Back From the Near Dead: New Jersey Dealers Give It Another Go With My Support
Despite intents and purposes to the contrary, the New Jersey State Tire Dealers Association (NJSTDA) appeared to be on its deathbed on Sept. 15, 2015.
The official announcement from longtime President and Executive Director Al Breese technically said the association was being put “on hold,” but there was nothing in the release that indicated the hiatus couldn’t be permanent.
And then there were these ominous words.
“Due to the recent acquisition, mergers and buyouts throughout the Greater New Jersey Area tire industry, combined with the lack of interest on the part of the Independent Tire Retailers, the NJSTDA board of directors has decided to put all of the organization’s future activity on hold for the time being and regroup,” he said, emphasizing the word retailers.
“Unfortunately, without the paid membership and support of our participants, the value of the organization comes into question. The NJSTDA is over 40 years strong and has always been dedicated to the needs of the independent tire dealers of the greater New Jersey area.”
Breese’s plea for “new blood” was a cry for help to keep the association alive. The NJSTDA had outlasted more than one recession, the New Jersey Generals, even disco.
It had done all the right things, from lobbying for favorable legislation to cultivating fellowship. Every year, thousands of dollars were collected and donated to charities, as well.
Breese’s plea for ‘new blood’ was a cry for help to keep the association alive.
As of March 28, 2017, the NJSTDA is back, ready to regroup and rebuild. Meeting costs and 2017 membership dues have been covered by tire manufacturers and the following local wholesalers: Jack Williams Tire Co., American Tire Distributors Inc., Max Finkelstein Inc. and Reliable Tire Co.
Evidently Breese wasn’t able to get a group to cover gas money. Regardless, that leaves no excuse for retailers and other wholesalers in at least the greater New Jersey area to attend these meetings. No excuse.
“If we can’t offer members double or triple what they pay in dues, they shouldn’t have to pay dues,” says Breese. “We want to do more with dealer development and training assistance.”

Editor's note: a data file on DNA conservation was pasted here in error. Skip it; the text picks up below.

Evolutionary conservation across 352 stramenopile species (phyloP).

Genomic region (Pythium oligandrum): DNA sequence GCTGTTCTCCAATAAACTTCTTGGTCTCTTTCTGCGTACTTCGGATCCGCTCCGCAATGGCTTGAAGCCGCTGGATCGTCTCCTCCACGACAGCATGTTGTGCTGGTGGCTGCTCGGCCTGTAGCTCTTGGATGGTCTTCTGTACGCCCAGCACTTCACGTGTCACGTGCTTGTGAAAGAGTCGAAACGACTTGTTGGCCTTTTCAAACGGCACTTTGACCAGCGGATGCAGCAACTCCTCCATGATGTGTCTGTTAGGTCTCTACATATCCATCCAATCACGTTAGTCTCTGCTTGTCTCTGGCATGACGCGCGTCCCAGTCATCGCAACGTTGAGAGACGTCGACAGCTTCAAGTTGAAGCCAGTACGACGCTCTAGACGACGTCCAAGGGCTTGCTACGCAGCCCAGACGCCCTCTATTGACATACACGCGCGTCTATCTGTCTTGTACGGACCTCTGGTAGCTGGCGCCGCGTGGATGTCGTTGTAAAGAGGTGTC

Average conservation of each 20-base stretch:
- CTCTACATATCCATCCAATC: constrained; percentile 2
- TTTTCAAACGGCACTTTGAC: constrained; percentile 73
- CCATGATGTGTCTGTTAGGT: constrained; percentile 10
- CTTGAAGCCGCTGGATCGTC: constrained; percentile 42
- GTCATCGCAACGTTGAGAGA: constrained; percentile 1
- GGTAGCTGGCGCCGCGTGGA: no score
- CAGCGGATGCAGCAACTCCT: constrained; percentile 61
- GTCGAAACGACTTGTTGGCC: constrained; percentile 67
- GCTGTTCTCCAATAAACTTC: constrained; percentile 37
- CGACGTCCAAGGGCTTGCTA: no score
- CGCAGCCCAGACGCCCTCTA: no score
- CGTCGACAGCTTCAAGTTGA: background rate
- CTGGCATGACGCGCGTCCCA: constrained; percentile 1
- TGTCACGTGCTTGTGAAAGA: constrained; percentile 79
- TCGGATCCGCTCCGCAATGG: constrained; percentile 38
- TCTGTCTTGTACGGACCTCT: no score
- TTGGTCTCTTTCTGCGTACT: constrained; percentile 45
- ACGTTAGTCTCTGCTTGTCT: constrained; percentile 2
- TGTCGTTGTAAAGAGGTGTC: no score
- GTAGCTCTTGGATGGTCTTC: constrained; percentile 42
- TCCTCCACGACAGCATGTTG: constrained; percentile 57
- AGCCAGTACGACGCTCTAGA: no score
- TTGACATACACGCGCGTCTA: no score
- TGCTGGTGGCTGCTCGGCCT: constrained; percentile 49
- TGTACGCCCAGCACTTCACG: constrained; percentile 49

Breese was encouraged by the turnout in March — at least six new retail members — and the sign-ups for the NJSTDA golf outing in May. The fall meeting will be held in September, and the association’s 50th anniversary will be celebrated next spring.
The importance of state tire dealer associations can’t be overstated. I recently visited annual conventions and trade shows hosted by the North Carolina Tire Dealers Association (NCTDA) and New England Tire & Service Association, and the resources they are providing to their members are amazing. Their dealers understand and appreciate what they can get out of a strong association catering to their needs. Many of the suppliers benefit, too.
Both associations also balance the present with the past by honoring their hall of famers. A well-run association has something for every generation.
“I joined the NCTDA many years ago, but quit because I did not use any of the benefits and services that the association provided,” says Richard Leicht, a first-generation owner and president of Atlantic Avenue Tire & Service in Raleigh, N.C. “Maybe, like some of the New Jersey tire dealers, I did not see the value at the time.
“Years later, I was encouraged to join again and decided to get involved and participate in some of the services and programs. I am glad I did.
“Not only have I saved a lot of money participating in the programs we offer, but I have also made friendships with other tire dealers across our state. Sharing ideas and methods has helped me in running my business, which is invaluable. Most consulting companies charge for this type of service and information.”
Brian McCatharn gets it. A second-generation tire dealer in Washington, N.J., he is always looking for ways to improve business. Prior to the NJSTDA’s time-out, he was a member in good standing.
“It’s good to see how other people are running their businesses. It’s like round-table events.”
McCatharn, manager of Oxford Auto & Tire Inc., says dealers always say they are too busy to join, “but we’re all in the same boat.” He attended the recent meeting, and will tee it up with the members at the upcoming golf outing.
Breese says first-generation dealers made the state association a priority. Now it’s time for the second- and third-generation owners to step up. ■
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